“McHospitals” On The Way Out

AmericanHospitalsFastFood.jpgAh, the irony of hospital food: in a place where medical intervention and healing are the top priorities, Jell-O and corn dogs can be found on patient trays and in cafeterias. The mixed message is clear: in a place that is designed to prolong life, the menus include foods that may hasten your death. Some institutions even deserve to be called “McHospitals”—for whatever reasons, including convenience or economy, these hospitals have opted to let fast food establishments operate on their premises.

Thankfully, this arrangement is becoming more and more antiquated as many hospitals around the country are embracing healthier, locally produced food. And, due to pressure from groups like Corporate Accountability International (CAI) and the Physicians Committee on Responsible Medicine (PCRM), there will be one less McHospital next year.

Allina Health, the parent group for Abbott Northwestern Hospital in Minneapolis, announced earlier this month that it would terminate its 25-year relationship with McDonald’s. Jeremy Olson of the Star Tribune quotes Dr. Penny Wheeler, Allina’s president and chief executive:

As an organization focused on health, it is our responsibility to model and encourage healthy choices.”

Well put, but what took so long? According to Olson, in its 13 hospital and 90 clinics Allina will remove 77 vending machines and rid their cafeteria menus of high-fat foods. Not exactly a farm-to-hospital-bed revolution, but it’s no small step, and it has some larger implications.

Why does this one hospital matter?
CAI has been working hard on Abbott Northwestern and Allina for over three years, so this is a hard-fought victory. On the grander scale, Alllina’s is a big step toward more large healthcare systems and providers acknowledging the vital importance of food in health care.

At the beginning of this year, PCRM released their fifth report on food in hospitals. A recent article in their winter newsletter notes over 20 hospitals with Chick-fil-A’s, 18 with McDonald’s and five with Wendy’s. These are large, public hospitals, and all are recipients of public funding. Given the amount of public dollars that go into treating preventable patient conditions to which fast-food has clear correlations, it should be a no-brainer that hospitals get rid of this food. Neal Barnard, President of PCRM explains the non-profit’s stance:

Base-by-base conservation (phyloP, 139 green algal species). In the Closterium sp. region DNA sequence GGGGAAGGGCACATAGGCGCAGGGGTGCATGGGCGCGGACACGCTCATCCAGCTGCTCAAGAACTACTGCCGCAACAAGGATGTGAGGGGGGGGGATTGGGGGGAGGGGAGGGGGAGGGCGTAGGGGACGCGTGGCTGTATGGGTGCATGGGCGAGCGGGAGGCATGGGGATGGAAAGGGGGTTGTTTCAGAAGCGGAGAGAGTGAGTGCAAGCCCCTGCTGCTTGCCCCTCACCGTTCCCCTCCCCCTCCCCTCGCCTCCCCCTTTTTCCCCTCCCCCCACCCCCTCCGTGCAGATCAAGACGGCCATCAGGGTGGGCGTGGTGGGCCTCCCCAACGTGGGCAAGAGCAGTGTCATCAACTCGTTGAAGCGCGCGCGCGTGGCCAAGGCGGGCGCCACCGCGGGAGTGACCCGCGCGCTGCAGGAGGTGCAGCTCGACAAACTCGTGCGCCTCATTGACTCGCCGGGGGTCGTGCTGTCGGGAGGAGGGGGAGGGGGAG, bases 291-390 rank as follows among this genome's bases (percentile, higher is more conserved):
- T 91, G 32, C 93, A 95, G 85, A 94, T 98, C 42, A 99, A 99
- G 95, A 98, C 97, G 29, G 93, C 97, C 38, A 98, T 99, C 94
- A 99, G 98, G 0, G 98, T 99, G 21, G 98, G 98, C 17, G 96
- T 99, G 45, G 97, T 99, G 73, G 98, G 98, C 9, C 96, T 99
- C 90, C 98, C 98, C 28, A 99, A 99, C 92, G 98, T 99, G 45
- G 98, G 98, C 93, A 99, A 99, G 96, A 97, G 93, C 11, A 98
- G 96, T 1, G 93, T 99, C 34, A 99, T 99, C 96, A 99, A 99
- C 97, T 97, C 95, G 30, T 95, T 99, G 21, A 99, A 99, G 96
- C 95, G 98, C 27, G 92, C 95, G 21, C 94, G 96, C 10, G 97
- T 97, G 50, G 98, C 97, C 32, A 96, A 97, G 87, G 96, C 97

The previous generation dealt with cigarettes. now it’s time to tackle meat, cheese and all the fat and cholesterol they are packing into patients arteries. Hospitals need to end contracts with fast-food chains selling Big Macs, Chicken nuggets and double bacon cheeseburgers."

Healthy Food in Hospitals Is Entirely Possible
PCRM acknowledged that three other hospitals on their list (Cleveland Clinic, Children's Hospital Los Angeles, and Driscoll Children's Hospital in Texas) have ended contracts with fast food companies. They are also going after more (sign their petition to Children’s Hospital of Georgia). The next step for these institutions, though, is to embrace the growing trend of hospitals using local, seasonal and fresh ingredients. In an article written earlier this year, Steve Holt of Civil Eats explained that due to new Affordable Care Act mandates, we may see the list of healthier food-focused hospitals continue to grow:

Under the Affordable Care Act (ACA), all nonprofit hospitals must develop a Community Health Improvement Plan to keep their tax-exempt status. The ACA requires these institutions to work with community groups and other stakeholders to complete community health needs assessments every three years and to craft a plan based on the needs they find.

...now, hospitals must demonstrate that they are working to “prevent illness, to ensure adequate nutrition, or to address social, behavioral, and environmental factors that influence health in the community.”

Holt divines that the requirement to focus on nutrition and community programs will make a focus on fresh and local food an attainable and necessary move for hospitals."

Let’s hope so!

We are grateful for the work of CAI, PCRM and other groups that are working towards helping larger medical establishments use food as medicine.



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